Dermatochalasis

From EyeWiki
Original article contributed by: Samuel Baharestani, MD
All contributors: Cat Nguyen Burkat, MD FACS, Marcus M. Marcet, MD FACS, Samuel Baharestani, MD, Shubhra Goel, MD and Tara M. Goecks, MD
Assigned editor: Cat Nguyen Burkat, MD FACS
Review: Assigned status Up to Date by Cat Nguyen Burkat, MD FACS on November 2, 2016.
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Disease[edit | edit source]

Dermatochalasis is a term used to describe the presence of loose and redundant eyelid skin. It is a common sign of periocular aging and is often seen in middle-aged and elderly people. More dramatically seen in the upper eyelids, dermatochalasis can affect lower eyelids as well. It is commonly associated with orbital fat herniation, known as steatoblepharon, and drooping of the eyelids, known as blepharoptosis. Additionally, an indistinct, low or double eyelid crease may be noted.

Etiology[edit | edit source]

Periocular aging from intrinsic and extrinsic factors is a common cause. Aging leads to weakening of the connective tissue and loss of skin elasticity. In addition, the skin is weighed down by the effect of gravity. The interplay of these factors leads to classic hooding of the upper lids. Weakening of the orbital septum and herniation of the orbital fat adds to the bulging appearance. Trauma, systemic disease like connective tissue disorders or thyroid eye disease, idiopathic inflammation of the eyelids known as blepharochalasis, or previous surgery can potentiate these changes.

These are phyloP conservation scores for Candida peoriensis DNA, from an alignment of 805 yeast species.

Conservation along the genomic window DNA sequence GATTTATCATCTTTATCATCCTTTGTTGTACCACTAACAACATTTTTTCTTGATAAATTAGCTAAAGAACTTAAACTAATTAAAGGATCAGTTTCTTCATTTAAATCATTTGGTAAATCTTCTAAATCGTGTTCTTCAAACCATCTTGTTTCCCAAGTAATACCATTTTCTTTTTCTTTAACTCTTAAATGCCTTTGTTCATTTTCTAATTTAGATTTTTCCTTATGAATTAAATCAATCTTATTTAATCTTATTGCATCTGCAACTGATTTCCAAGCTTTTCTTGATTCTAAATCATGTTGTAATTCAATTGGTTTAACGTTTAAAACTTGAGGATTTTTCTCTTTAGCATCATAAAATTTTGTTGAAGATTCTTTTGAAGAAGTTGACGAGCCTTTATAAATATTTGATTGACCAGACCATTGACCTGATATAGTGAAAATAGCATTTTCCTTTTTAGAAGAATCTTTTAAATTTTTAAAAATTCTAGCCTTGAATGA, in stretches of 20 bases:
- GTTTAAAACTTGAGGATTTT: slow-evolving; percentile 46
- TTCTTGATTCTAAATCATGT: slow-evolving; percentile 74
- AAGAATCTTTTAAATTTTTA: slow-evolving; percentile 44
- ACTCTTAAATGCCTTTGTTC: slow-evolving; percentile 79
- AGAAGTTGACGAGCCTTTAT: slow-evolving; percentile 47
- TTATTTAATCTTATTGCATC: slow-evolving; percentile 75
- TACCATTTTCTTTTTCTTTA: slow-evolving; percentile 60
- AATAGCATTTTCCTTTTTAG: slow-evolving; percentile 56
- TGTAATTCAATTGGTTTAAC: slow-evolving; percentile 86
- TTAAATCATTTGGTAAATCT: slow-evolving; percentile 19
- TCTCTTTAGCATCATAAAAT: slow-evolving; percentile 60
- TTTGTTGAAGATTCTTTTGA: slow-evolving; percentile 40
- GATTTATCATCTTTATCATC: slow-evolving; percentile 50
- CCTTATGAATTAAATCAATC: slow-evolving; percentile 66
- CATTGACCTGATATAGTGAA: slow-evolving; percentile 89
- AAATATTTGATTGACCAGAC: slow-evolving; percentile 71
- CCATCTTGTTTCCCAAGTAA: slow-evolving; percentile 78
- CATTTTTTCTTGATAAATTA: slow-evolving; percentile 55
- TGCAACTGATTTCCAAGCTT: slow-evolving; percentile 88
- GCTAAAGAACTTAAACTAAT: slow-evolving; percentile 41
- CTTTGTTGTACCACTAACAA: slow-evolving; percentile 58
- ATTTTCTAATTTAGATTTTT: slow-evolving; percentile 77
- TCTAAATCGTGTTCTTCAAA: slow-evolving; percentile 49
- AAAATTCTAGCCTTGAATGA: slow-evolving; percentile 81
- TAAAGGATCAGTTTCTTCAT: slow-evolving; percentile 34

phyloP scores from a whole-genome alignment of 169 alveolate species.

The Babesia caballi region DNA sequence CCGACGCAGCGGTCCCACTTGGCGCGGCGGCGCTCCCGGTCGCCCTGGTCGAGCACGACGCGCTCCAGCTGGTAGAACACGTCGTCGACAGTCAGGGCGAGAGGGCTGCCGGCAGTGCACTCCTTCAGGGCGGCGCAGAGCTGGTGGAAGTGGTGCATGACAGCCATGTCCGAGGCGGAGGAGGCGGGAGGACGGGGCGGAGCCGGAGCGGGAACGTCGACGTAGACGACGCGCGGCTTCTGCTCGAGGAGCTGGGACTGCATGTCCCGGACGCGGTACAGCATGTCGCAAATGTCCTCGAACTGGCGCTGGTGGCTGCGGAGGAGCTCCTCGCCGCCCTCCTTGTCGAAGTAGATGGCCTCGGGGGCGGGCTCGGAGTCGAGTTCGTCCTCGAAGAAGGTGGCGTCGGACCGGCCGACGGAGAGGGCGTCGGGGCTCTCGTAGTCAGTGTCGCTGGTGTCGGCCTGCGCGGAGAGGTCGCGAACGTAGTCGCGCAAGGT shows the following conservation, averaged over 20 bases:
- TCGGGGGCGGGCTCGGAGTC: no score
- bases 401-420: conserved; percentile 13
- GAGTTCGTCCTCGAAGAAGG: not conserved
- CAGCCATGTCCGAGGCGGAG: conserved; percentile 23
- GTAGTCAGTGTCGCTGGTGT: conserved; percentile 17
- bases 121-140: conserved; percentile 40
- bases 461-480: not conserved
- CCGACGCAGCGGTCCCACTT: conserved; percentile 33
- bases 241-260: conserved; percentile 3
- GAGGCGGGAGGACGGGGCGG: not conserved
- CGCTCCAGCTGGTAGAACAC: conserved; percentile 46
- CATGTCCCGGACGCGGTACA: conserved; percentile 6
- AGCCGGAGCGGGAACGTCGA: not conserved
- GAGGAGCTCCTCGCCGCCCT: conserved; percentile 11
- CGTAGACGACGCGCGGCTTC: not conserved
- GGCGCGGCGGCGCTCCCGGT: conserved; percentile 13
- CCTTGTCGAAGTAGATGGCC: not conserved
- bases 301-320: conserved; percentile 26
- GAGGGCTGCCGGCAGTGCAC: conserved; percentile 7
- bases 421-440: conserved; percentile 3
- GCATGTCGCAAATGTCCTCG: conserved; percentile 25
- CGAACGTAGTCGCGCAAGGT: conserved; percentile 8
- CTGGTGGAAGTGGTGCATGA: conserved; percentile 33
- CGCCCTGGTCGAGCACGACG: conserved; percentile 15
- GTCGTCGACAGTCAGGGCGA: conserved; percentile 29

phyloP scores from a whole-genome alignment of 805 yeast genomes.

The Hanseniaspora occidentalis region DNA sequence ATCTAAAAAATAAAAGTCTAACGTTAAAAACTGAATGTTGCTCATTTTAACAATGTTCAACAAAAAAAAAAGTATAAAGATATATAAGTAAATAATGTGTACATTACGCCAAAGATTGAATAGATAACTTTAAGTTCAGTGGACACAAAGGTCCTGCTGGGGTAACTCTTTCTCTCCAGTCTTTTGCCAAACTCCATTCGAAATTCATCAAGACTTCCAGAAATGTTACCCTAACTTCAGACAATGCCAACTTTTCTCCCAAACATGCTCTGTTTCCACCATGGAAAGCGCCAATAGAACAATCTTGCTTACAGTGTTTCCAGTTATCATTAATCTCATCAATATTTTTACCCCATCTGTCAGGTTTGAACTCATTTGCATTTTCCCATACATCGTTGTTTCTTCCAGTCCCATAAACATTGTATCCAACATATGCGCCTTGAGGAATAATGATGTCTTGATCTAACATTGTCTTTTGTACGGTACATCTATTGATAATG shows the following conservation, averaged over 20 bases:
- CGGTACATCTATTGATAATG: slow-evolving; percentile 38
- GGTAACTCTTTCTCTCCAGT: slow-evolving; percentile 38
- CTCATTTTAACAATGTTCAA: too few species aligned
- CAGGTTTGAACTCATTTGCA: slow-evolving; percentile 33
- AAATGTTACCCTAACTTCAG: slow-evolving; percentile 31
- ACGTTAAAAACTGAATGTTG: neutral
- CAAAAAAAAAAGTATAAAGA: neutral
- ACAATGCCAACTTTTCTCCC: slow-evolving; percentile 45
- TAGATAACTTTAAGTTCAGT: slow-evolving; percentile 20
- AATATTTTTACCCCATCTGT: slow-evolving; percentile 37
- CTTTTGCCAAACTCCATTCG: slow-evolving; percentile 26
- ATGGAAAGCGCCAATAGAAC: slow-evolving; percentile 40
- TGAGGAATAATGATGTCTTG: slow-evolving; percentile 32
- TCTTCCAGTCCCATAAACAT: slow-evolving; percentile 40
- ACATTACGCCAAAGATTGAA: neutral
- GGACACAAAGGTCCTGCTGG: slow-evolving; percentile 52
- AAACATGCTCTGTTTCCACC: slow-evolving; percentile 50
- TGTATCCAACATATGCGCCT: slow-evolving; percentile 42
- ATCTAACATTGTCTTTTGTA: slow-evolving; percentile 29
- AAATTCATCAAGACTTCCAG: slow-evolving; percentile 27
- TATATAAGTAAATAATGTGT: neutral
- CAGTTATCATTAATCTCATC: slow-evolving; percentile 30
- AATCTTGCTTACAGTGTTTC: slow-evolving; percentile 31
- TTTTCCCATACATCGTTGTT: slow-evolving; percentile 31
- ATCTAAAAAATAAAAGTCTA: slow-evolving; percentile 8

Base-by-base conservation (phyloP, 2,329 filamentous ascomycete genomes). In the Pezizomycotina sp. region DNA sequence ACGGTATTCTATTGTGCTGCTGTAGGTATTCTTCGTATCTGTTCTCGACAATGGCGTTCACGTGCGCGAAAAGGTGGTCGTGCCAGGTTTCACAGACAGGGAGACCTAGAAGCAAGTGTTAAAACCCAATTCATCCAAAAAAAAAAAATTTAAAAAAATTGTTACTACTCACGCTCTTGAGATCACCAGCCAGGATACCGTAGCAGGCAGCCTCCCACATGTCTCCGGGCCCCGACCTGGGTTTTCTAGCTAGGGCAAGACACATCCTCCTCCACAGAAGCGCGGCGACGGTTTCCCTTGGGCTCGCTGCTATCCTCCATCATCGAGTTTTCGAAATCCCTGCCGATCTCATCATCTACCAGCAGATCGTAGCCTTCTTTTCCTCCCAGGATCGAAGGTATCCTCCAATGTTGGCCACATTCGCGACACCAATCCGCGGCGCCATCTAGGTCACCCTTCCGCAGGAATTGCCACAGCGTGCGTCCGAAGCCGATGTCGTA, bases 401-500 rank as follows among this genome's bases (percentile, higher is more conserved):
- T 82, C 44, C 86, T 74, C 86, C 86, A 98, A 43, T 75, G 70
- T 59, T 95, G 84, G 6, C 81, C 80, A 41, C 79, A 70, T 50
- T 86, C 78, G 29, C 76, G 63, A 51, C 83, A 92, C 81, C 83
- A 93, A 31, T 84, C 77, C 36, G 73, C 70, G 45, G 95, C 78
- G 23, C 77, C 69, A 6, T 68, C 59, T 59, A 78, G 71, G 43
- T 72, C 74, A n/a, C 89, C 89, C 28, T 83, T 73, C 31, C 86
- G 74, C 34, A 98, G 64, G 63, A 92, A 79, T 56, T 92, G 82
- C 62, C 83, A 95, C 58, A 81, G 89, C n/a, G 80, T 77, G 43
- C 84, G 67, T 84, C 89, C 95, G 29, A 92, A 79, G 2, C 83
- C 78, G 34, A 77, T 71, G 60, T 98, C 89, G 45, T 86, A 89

Risk Factors[edit | edit source]

These normal anatomical changes occur in varying amounts with age. Genetic predisposition and familial inheritance are the strongest predisposing factors to dermatochalasis. Additionally, higher body mass index, male sex, lighter skin color, and current smoking may be additional risk factors. [1]

  1. Jacobs, L.C., et al., Intrinsic and extrinsic risk factors for sagging eyelids. JAMA Dermatol, 2014. 150(8): p. 836-43.    
Prior trauma or facial surgery, local nerve palsies, and more rare connective tissue disorders or tumors may exaggerate this condition.

Diagnosis[edit | edit source]

ICD9 code 374.87

ICD10 codes

History[edit | edit source]

Patients with dermatochalasis of the upper eyelids may report decreased peripheral vision from the interference of the drooping tissues classically known as lateral hooding. Others may complain about a heavy or tired feeling around the eyes, a dull brow ache, or interference in the central vision due to droopy lids or lashes obscuring vision. Dermatochalasis also is a cosmetic concern, as it gives a tired and dull look to the face. Lower lid dermatochalasis is mainly a cosmetic issue but in few patients may lead to dermatitis secondary to sweat collection in the acquired folds or difficulty wearing glasses.

Physical examination[edit | edit source]

Dermatochalasis with lateral hooding

A thorough eye examination by an ophthalmologist is necessary to rule out diseases of the eye itself that may limit ameliorative options for patients bothered by dermatochalasis. Furthermore, a detailed examination to look for anatomical changes or pathology helps to formulate the appropriate management plan.